design for a sustainable future
The highest reductions in carbon emissions can be achieved through energy efficiency. The best method of making your house more energy efficient is through insulation of the shell of the building. This includes the walls, the ground floor or basement and roof.
Our picture shows an example of a recently refurbished Victorian building which was built in the 1880's. The house has no basement and therefore the floor on the ground floor was insulated. The flat roof had to be replaced and a layer of insulation was introduced between the ceiling and the roof.
Whilst the insulation on the ground floor and on the roof was easily integrated into renewed structures, the outside walls needed different treatment. The building is constructed in London Stock brick without render on the outside. It was important to maintain the look and feel of the house and the insulation had to be applied to the inside of the walls.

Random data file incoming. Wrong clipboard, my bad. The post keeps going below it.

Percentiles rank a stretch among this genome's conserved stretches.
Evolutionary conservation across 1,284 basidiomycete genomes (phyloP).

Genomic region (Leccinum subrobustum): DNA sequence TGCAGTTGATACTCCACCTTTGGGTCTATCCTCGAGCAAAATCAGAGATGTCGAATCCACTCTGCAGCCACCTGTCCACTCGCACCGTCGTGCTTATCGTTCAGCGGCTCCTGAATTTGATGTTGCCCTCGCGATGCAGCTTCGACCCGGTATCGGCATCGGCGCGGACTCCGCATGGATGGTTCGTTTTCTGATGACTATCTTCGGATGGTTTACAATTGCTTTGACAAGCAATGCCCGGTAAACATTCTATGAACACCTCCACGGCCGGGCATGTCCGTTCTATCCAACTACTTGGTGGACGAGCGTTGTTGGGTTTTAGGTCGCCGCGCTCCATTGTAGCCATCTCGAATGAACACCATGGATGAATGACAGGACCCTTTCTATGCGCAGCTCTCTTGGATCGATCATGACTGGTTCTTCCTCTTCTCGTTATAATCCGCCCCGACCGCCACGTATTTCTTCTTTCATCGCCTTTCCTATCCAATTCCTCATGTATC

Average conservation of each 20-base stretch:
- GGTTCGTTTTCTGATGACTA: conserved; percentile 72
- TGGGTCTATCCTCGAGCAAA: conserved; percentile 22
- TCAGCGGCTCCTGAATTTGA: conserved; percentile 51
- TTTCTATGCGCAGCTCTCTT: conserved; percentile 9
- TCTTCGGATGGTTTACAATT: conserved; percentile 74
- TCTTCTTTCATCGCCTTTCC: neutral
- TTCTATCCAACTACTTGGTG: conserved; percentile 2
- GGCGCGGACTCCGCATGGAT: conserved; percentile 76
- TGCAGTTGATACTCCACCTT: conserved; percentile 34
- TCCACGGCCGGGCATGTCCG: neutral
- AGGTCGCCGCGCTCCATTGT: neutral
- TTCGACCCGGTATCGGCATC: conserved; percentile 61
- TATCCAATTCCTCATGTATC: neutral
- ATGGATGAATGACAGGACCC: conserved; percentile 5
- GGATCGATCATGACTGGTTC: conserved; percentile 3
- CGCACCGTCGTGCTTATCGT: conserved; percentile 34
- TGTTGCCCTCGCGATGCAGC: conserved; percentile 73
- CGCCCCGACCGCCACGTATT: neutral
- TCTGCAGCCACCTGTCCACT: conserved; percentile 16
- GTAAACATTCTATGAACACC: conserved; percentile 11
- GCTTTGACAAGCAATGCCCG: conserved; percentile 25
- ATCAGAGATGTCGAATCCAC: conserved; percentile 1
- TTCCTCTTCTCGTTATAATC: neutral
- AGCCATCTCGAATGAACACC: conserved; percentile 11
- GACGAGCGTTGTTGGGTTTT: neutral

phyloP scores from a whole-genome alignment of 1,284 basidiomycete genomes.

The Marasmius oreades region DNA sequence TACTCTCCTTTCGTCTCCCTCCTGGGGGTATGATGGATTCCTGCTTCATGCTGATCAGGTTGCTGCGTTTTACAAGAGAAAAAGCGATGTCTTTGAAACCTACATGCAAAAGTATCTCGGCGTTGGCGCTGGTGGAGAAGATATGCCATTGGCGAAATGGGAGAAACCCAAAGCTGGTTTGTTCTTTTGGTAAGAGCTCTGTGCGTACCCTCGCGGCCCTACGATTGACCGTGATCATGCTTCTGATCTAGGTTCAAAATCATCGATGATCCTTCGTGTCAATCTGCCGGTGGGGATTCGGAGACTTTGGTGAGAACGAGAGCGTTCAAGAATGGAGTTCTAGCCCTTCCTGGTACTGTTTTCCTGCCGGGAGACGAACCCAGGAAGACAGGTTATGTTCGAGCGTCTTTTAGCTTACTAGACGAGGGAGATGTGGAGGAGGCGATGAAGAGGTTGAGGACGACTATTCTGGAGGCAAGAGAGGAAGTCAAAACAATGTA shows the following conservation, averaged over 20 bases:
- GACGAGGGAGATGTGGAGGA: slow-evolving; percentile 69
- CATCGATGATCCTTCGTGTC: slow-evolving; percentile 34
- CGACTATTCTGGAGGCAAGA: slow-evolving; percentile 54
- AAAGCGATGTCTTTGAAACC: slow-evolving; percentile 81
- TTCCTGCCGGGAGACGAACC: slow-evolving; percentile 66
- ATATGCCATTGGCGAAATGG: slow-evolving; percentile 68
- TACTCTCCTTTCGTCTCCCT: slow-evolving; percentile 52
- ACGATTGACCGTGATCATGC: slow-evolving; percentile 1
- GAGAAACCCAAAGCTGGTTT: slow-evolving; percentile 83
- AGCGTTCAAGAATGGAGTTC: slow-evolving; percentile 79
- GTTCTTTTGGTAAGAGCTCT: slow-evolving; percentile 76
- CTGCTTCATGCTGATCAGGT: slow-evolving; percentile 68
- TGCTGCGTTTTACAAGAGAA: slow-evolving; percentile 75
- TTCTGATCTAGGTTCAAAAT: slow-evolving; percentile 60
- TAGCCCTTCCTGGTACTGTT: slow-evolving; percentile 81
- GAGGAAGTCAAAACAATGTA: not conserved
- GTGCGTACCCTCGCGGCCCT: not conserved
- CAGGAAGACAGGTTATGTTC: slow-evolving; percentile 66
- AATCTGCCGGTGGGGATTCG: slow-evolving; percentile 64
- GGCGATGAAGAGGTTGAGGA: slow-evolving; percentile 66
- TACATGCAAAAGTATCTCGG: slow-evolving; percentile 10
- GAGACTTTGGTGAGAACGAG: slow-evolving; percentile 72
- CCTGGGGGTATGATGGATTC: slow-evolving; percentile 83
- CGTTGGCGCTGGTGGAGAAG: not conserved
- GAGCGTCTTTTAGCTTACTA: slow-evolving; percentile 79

The brickwork was protected with a vapour barrier, then a layer of insulation was applied and the inside was lined with plasterboard. The wall insulation was carefully connected to the insulation of the roof and the ground floor.
The thermal transmittance is a measure of the speed with which heat is lost through one square metre of an element with 1K temperature difference across its faces. The units are W/m2K and are called u-values. The transmittance of heat and the u-value should therefore be as low as possible.
A Victorian brick wall built of two layers of bricks on average has a u-value of 2.0. Through the high performance insulation this value was reduced to approximately 0.35.
If you have 100m2 outside wall, this insulation will reduce the heating requirements by around 10.000kwH and the costs by approximately £600 per year at the current gas costs. At the same time you will reduce CO2 emissions by 2.7 - 3.3 tonnes per year.
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